Physical or Mental Stress May Be Associated With Birth Defects or Miscarriage
WebMD News Archive
The second paper looked at physical strain taking place during the time of implantation in women experiencing their first pregnancy. Neils Henrik Hjollund of the Aarhus University Hospital in Copenhagen, Denmark, and lead author of the paper writes, "The analysis included 181 pregnancies. ... Physical strain around the time of implantation was associated with later spontaneous abortion."
Women participating in the study were asked to keep a special diary during the time they were trying to get pregnant. Information on sexual intercourse, vaginal bleeding, and physical activity and strain was recorded. An association between increased physical strain around the time of implantation and spontaneous abortion was seen.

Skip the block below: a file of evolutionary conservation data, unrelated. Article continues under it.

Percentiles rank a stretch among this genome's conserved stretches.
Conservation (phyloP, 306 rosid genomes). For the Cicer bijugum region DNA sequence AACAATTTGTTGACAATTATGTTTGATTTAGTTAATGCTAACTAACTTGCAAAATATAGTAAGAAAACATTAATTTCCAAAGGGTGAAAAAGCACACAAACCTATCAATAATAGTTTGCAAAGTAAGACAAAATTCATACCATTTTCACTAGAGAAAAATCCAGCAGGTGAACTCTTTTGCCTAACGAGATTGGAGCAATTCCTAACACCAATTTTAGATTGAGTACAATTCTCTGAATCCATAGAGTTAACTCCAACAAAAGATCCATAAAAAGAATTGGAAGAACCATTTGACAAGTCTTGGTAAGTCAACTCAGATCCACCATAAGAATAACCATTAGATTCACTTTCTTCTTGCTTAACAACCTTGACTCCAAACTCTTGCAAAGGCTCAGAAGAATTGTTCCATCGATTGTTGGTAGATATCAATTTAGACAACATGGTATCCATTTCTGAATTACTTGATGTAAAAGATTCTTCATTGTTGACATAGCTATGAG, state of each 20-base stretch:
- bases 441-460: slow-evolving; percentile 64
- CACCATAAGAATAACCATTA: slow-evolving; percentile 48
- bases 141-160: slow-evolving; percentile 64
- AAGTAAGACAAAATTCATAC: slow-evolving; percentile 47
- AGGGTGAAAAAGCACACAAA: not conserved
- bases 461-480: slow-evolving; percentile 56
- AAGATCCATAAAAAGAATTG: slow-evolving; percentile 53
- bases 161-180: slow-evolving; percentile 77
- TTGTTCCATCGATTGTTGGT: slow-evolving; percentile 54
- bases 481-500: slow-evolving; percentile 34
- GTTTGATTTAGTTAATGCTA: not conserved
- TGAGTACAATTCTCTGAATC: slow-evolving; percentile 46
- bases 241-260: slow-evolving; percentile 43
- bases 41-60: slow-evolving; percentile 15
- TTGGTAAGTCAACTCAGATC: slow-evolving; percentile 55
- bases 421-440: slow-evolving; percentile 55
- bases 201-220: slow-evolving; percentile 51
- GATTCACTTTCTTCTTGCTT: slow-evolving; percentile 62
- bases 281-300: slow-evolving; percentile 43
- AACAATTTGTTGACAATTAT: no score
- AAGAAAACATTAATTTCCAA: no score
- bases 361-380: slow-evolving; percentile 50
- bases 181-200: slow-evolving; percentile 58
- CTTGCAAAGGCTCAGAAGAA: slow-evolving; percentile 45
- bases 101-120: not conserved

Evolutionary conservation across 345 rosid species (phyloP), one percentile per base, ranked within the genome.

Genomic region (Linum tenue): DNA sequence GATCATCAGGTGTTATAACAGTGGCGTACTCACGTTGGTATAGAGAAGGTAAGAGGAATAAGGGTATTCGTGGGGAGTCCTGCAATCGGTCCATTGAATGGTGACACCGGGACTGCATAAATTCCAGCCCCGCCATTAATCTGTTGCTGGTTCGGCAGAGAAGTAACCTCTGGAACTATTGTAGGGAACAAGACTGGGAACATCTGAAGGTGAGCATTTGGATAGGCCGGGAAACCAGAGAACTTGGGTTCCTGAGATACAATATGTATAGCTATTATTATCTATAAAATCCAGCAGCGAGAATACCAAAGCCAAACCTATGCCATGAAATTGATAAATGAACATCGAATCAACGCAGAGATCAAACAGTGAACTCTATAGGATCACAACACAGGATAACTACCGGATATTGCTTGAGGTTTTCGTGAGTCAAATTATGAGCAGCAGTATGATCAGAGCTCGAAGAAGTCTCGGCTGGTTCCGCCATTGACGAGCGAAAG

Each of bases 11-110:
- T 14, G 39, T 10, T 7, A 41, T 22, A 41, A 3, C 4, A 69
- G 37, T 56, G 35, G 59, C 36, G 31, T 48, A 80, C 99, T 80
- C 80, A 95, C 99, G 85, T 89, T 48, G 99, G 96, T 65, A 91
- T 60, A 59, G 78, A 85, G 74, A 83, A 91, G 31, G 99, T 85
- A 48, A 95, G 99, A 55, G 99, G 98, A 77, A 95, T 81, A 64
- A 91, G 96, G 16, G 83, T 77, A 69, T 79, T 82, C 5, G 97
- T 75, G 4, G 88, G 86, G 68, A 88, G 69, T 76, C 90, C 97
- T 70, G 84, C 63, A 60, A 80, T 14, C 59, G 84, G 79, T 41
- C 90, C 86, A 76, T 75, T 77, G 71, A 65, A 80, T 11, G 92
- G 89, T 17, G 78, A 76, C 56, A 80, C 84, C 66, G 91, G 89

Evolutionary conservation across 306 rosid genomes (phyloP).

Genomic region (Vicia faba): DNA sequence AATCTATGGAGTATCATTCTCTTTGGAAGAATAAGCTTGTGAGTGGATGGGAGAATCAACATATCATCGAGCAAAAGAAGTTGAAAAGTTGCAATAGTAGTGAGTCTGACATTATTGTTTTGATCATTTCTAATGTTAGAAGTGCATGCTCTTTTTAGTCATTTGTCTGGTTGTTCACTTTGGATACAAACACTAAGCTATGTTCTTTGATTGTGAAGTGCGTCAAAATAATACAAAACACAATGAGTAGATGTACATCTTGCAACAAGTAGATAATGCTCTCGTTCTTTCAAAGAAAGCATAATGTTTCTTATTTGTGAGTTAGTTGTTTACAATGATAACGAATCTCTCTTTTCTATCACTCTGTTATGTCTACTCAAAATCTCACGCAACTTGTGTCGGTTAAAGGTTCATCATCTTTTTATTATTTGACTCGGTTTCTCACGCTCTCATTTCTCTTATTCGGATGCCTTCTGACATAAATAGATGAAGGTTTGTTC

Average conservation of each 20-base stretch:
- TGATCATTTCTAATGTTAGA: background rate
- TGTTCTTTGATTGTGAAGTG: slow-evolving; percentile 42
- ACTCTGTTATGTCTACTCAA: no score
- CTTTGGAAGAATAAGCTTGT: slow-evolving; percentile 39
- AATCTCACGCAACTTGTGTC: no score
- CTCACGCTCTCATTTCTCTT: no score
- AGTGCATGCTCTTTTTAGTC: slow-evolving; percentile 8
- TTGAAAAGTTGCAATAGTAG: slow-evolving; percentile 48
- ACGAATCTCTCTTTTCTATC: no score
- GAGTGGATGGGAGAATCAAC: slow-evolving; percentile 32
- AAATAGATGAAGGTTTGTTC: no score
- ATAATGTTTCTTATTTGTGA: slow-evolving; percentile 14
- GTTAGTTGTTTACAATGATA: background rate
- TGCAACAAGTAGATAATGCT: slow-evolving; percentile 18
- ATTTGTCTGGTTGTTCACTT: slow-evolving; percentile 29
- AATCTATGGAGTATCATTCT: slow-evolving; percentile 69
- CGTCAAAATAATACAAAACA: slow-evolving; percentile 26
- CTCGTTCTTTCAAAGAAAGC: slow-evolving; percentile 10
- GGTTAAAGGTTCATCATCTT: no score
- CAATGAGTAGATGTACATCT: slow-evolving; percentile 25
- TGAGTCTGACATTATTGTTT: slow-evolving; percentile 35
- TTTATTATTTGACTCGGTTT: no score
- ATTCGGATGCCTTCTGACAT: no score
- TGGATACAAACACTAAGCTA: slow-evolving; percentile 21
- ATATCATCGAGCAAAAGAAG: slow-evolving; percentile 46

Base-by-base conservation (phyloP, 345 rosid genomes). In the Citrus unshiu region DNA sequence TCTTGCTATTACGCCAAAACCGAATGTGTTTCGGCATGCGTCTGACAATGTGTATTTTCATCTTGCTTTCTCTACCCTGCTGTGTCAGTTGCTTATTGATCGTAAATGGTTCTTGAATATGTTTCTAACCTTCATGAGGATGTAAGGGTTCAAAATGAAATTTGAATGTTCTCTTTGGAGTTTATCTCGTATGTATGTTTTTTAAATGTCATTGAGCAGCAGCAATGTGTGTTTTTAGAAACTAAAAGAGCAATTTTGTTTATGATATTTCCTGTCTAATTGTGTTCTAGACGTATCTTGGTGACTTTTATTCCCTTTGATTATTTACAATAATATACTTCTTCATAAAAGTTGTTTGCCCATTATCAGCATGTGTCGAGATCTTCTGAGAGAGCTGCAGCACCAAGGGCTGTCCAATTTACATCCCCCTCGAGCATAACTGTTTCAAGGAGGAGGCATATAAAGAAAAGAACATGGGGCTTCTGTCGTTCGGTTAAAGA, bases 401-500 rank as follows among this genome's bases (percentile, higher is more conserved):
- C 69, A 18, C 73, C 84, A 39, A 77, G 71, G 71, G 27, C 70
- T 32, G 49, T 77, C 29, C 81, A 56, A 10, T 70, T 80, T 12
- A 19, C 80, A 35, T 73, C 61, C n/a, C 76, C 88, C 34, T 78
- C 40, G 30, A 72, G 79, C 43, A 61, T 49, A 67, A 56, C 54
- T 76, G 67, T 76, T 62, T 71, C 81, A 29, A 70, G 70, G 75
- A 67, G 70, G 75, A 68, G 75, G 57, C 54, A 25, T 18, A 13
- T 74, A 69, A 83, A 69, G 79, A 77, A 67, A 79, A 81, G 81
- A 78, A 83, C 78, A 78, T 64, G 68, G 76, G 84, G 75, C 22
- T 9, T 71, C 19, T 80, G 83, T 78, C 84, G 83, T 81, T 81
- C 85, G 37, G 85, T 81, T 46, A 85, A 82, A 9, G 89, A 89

Dr. Carl Weiner, MD, professor of obstetrics and gynecology at the University of Maryland School of Medicine, commented on this study for WebMD. He says, "This study is provocative because of the prospectively kept diary. Still, it's difficult to propose a mechanism whereby someone would be at increased risk for adverse implantation because of physical strain. The possibility can't be excluded but I'm not convinced by this study."
- A new study shows that women experience stress around the time of conception are more likely to deliver babies with birth defects or miscarry, compared with those who do not experience stress.
- One problem with the study is that it was retrospective, and women who have bad outcomes are more likely to remember the negative events that occurred during pregnancy, according to one expert.
- A second study on pregnancy showed that physical strain around the time of implantation increased the risk of spontaneous abortion.